All families are interesting once you take an interest in them. Our ancestors always turn out to have been both more and less admirable than we realize, and we have to analyze their choices and recreate the universe in which they were made before we can attain a fine-grained understanding of what kind of people these men and women were. New recreates and analyzes, perhaps to a fault. There are many pages here about the history of the regions and cities her family emigrated from and to (Lithuania, Riga, Baltimore, London) and the technical challenges posed by the industries in which they worked (leather, textiles, tobacco), and she has given a great deal of thought to her ancestors’ struggles and flaws. Levy seems to have been constitutionally unable to enjoy his success. His wife was mentally ill and had to be institutionalized; his youngest son (New’s grandfather) was the same. Levy spent the second half of his life in bitter competition with his former friend and brother-in-law, the phenomenally rich and successful Baron. Levy’s other sons moved to England to work for Baron and eventually took his last name. Levy never got over the betrayal. And so on.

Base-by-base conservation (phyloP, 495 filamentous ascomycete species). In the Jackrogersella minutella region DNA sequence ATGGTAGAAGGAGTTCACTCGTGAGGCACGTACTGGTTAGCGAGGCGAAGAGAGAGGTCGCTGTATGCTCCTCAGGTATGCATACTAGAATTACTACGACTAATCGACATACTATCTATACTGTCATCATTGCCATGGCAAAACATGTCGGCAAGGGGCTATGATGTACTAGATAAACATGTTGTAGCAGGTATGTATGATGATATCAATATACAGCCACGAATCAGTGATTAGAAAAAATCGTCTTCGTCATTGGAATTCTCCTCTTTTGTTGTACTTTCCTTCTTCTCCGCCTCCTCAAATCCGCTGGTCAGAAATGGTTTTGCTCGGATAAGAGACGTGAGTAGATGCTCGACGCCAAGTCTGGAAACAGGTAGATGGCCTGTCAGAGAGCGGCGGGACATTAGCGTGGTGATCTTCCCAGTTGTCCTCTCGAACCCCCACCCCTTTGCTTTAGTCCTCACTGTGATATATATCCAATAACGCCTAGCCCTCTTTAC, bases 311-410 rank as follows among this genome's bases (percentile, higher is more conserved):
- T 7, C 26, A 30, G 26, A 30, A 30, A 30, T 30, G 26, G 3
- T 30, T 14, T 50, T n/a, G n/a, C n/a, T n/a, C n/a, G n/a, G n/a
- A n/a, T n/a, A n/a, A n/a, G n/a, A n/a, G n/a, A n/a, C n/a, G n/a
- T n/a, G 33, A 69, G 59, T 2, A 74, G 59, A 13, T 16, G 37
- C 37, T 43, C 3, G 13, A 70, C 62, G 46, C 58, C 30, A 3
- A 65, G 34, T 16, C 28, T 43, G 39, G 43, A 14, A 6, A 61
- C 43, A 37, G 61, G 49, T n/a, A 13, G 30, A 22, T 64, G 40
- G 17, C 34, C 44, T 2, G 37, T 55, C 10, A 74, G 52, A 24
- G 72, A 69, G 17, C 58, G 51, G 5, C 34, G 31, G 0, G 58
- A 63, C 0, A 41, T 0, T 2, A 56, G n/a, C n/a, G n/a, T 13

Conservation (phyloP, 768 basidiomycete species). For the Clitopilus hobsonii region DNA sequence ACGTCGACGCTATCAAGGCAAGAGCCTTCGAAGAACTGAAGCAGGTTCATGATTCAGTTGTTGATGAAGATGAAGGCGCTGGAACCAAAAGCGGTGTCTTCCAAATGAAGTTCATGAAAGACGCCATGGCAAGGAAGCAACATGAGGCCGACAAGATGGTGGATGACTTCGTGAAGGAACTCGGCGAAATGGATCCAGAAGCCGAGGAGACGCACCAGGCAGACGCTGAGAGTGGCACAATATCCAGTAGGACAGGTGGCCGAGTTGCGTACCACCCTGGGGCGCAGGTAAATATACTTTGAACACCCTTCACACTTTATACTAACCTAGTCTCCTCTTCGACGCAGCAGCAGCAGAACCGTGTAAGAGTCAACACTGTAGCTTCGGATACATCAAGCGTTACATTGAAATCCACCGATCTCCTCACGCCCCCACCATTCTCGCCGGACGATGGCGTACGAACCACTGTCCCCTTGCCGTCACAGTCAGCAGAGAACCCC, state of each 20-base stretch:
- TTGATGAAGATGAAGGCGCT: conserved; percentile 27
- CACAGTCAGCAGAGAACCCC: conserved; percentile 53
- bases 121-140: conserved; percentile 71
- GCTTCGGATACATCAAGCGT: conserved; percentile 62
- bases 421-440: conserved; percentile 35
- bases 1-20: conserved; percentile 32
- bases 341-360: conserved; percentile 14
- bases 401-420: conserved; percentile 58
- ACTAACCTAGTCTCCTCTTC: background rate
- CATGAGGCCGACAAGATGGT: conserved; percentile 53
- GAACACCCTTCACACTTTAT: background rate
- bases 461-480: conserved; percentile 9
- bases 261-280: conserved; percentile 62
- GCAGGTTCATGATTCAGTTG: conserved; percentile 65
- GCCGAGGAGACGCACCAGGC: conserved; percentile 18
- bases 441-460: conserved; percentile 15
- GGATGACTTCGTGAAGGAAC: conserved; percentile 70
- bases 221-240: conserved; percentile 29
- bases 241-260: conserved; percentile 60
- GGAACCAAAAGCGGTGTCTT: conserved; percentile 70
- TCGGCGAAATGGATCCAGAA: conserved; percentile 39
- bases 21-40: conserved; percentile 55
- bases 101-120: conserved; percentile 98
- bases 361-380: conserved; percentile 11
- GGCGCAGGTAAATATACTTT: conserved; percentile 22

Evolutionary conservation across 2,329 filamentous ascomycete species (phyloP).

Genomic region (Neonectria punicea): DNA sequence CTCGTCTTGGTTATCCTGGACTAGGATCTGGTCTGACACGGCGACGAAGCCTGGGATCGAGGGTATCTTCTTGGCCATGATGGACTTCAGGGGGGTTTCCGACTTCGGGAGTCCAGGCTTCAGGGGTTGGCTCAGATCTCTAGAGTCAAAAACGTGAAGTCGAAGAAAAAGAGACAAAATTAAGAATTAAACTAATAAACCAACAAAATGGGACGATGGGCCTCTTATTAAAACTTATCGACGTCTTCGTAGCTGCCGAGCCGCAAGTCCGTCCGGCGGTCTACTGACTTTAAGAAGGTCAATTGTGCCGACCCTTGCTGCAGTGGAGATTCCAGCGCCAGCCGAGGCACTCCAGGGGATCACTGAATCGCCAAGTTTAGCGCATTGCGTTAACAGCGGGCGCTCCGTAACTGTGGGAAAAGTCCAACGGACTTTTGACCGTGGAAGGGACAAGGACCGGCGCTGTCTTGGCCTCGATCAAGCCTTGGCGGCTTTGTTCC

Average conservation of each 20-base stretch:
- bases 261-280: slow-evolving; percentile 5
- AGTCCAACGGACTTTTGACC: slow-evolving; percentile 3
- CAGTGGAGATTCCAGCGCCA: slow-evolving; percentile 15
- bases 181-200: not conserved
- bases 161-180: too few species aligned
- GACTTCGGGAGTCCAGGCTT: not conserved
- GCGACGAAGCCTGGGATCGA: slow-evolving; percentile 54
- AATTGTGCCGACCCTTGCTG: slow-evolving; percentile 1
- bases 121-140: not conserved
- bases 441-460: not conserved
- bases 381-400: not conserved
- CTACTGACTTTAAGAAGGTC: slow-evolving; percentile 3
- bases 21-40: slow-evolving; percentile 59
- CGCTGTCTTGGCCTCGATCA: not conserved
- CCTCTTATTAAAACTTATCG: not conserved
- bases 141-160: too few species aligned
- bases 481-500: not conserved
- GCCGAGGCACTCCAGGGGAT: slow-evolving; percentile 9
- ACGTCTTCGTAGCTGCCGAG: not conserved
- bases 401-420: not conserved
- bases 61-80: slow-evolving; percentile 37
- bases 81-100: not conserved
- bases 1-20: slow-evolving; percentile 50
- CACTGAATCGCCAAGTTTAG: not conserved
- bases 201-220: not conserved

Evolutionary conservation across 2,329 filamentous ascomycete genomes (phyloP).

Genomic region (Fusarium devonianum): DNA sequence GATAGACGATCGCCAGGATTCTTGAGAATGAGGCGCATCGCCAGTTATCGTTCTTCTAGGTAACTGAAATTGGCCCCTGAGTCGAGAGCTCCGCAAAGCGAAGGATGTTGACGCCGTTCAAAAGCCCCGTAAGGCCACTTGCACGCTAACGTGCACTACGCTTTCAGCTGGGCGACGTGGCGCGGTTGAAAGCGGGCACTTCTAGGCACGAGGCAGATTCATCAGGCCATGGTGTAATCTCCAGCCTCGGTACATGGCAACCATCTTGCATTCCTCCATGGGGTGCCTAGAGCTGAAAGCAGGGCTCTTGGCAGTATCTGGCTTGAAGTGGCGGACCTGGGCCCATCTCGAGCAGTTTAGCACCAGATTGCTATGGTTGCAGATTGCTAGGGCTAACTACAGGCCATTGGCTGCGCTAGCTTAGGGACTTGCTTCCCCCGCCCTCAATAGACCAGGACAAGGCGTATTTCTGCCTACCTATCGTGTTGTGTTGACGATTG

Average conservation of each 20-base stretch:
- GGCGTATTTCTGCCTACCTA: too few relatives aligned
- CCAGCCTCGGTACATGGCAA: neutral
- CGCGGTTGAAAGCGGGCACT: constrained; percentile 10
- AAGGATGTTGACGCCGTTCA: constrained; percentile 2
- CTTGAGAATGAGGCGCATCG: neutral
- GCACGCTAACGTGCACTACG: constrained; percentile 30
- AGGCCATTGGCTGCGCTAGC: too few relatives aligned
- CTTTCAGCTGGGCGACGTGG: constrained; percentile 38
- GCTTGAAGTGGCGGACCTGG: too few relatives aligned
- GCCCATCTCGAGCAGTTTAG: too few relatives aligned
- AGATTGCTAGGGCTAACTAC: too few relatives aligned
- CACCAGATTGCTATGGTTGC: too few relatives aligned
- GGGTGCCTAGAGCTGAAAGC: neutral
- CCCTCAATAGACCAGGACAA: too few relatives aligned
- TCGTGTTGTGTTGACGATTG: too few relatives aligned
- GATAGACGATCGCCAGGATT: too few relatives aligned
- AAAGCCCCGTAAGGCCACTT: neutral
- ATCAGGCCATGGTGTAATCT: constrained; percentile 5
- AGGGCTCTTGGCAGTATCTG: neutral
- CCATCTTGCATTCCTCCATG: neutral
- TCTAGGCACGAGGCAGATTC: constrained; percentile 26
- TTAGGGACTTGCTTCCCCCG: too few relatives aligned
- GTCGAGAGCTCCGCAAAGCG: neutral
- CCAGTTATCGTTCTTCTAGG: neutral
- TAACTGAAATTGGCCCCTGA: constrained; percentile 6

One question to be asked of any genealogical narrative—New’s phrase is “a memoir in five generations”—is, is it history or a glorified family Bible? Why should we who are not Levys and Barons and News care about Levys and Barons and News? Not all who read this book will agree that New gives them good reasons to do so. The historical passages feel a little potted, and the psychological insights are astute but not singular. She seems reluctant to dwell on the most interesting subject of all—the effect of her grandfather’s mental illness on her mother and her. We are told a great deal about the feelings aroused in the author by her research, but we get no sense of what it must have felt like to grow up as the granddaughter of the disappointed Jacob Levy’s most disappointing son.